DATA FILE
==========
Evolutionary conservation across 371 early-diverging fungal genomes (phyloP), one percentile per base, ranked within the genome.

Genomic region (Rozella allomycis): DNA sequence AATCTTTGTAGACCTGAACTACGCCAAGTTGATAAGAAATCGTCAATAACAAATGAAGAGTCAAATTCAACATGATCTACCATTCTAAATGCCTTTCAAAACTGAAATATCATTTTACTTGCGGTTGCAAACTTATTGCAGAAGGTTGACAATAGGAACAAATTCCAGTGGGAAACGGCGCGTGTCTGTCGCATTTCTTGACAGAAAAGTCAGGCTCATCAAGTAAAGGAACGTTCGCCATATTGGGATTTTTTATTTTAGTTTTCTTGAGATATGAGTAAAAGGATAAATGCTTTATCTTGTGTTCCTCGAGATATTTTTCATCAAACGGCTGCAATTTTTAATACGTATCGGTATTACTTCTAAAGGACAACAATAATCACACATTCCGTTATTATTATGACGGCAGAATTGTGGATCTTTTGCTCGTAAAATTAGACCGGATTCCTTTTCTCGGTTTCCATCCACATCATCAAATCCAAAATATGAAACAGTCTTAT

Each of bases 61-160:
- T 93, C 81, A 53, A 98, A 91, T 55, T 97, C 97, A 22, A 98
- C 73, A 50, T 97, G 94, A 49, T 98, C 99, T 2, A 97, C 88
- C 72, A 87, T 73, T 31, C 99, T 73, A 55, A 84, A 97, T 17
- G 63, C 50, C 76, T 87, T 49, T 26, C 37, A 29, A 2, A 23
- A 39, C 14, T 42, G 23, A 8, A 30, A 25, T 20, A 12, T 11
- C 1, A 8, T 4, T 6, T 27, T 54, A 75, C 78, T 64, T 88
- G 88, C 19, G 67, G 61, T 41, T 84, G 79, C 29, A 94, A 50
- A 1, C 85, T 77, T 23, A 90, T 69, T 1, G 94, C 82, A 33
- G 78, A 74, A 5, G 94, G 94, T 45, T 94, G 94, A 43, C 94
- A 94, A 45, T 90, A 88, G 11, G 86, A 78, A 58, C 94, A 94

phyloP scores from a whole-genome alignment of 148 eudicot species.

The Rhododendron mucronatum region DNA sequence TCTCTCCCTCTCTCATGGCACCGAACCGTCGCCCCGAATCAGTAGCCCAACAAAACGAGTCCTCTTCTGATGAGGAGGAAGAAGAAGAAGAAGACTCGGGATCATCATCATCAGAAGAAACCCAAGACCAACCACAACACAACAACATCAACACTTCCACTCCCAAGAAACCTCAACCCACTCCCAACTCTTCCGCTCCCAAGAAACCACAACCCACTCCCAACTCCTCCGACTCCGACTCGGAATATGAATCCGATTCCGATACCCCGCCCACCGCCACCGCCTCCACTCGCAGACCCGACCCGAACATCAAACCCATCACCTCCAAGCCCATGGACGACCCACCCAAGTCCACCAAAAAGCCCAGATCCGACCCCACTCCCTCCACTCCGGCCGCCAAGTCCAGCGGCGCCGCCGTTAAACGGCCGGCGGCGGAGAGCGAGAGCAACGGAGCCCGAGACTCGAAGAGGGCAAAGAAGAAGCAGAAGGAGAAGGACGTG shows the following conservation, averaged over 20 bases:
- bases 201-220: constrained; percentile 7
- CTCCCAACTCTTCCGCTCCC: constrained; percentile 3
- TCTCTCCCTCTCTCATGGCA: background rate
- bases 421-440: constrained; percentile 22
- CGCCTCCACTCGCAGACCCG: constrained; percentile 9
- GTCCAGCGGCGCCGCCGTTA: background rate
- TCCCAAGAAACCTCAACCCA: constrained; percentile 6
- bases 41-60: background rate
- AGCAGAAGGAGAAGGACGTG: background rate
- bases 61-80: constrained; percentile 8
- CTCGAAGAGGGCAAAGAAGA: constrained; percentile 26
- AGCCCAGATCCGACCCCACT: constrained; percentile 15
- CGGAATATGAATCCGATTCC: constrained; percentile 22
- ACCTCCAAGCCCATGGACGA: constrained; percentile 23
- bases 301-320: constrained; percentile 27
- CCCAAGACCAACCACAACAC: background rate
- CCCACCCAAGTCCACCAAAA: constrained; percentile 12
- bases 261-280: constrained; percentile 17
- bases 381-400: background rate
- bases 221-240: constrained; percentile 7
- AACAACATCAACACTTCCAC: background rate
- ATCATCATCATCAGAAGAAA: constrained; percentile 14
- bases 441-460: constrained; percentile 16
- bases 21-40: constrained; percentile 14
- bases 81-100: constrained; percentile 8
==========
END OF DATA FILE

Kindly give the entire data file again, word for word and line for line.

Evolutionary conservation across 371 early-diverging fungal genomes (phyloP), one percentile per base, ranked within the genome.

Genomic region (Rozella allomycis): DNA sequence AATCTTTGTAGACCTGAACTACGCCAAGTTGATAAGAAATCGTCAATAACAAATGAAGAGTCAAATTCAACATGATCTACCATTCTAAATGCCTTTCAAAACTGAAATATCATTTTACTTGCGGTTGCAAACTTATTGCAGAAGGTTGACAATAGGAACAAATTCCAGTGGGAAACGGCGCGTGTCTGTCGCATTTCTTGACAGAAAAGTCAGGCTCATCAAGTAAAGGAACGTTCGCCATATTGGGATTTTTTATTTTAGTTTTCTTGAGATATGAGTAAAAGGATAAATGCTTTATCTTGTGTTCCTCGAGATATTTTTCATCAAACGGCTGCAATTTTTAATACGTATCGGTATTACTTCTAAAGGACAACAATAATCACACATTCCGTTATTATTATGACGGCAGAATTGTGGATCTTTTGCTCGTAAAATTAGACCGGATTCCTTTTCTCGGTTTCCATCCACATCATCAAATCCAAAATATGAAACAGTCTTAT

Each of bases 61-160:
- T 93, C 81, A 53, A 98, A 91, T 55, T 97, C 97, A 22, A 98
- C 73, A 50, T 97, G 94, A 49, T 98, C 99, T 2, A 97, C 88
- C 72, A 87, T 73, T 31, C 99, T 73, A 55, A 84, A 97, T 17
- G 63, C 50, C 76, T 87, T 49, T 26, C 37, A 29, A 2, A 23
- A 39, C 14, T 42, G 23, A 8, A 30, A 25, T 20, A 12, T 11
- C 1, A 8, T 4, T 6, T 27, T 54, A 75, C 78, T 64, T 88
- G 88, C 19, G 67, G 61, T 41, T 84, G 79, C 29, A 94, A 50
- A 1, C 85, T 77, T 23, A 90, T 69, T 1, G 94, C 82, A 33
- G 78, A 74, A 5, G 94, G 94, T 45, T 94, G 94, A 43, C 94
- A 94, A 45, T 90, A 88, G 11, G 86, A 78, A 58, C 94, A 94

phyloP scores from a whole-genome alignment of 148 eudicot species.

The Rhododendron mucronatum region DNA sequence TCTCTCCCTCTCTCATGGCACCGAACCGTCGCCCCGAATCAGTAGCCCAACAAAACGAGTCCTCTTCTGATGAGGAGGAAGAAGAAGAAGAAGACTCGGGATCATCATCATCAGAAGAAACCCAAGACCAACCACAACACAACAACATCAACACTTCCACTCCCAAGAAACCTCAACCCACTCCCAACTCTTCCGCTCCCAAGAAACCACAACCCACTCCCAACTCCTCCGACTCCGACTCGGAATATGAATCCGATTCCGATACCCCGCCCACCGCCACCGCCTCCACTCGCAGACCCGACCCGAACATCAAACCCATCACCTCCAAGCCCATGGACGACCCACCCAAGTCCACCAAAAAGCCCAGATCCGACCCCACTCCCTCCACTCCGGCCGCCAAGTCCAGCGGCGCCGCCGTTAAACGGCCGGCGGCGGAGAGCGAGAGCAACGGAGCCCGAGACTCGAAGAGGGCAAAGAAGAAGCAGAAGGAGAAGGACGTG shows the following conservation, averaged over 20 bases:
- bases 201-220: constrained; percentile 7
- CTCCCAACTCTTCCGCTCCC: constrained; percentile 3
- TCTCTCCCTCTCTCATGGCA: background rate
- bases 421-440: constrained; percentile 22
- CGCCTCCACTCGCAGACCCG: constrained; percentile 9
- GTCCAGCGGCGCCGCCGTTA: background rate
- TCCCAAGAAACCTCAACCCA: constrained; percentile 6
- bases 41-60: background rate
- AGCAGAAGGAGAAGGACGTG: background rate
- bases 61-80: constrained; percentile 8
- CTCGAAGAGGGCAAAGAAGA: constrained; percentile 26
- AGCCCAGATCCGACCCCACT: constrained; percentile 15
- CGGAATATGAATCCGATTCC: constrained; percentile 22
- ACCTCCAAGCCCATGGACGA: constrained; percentile 23
- bases 301-320: constrained; percentile 27
- CCCAAGACCAACCACAACAC: background rate
- CCCACCCAAGTCCACCAAAA: constrained; percentile 12
- bases 261-280: constrained; percentile 17
- bases 381-400: background rate
- bases 221-240: constrained; percentile 7
- AACAACATCAACACTTCCAC: background rate
- ATCATCATCATCAGAAGAAA: constrained; percentile 14
- bases 441-460: constrained; percentile 16
- bases 21-40: constrained; percentile 14
- bases 81-100: constrained; percentile 8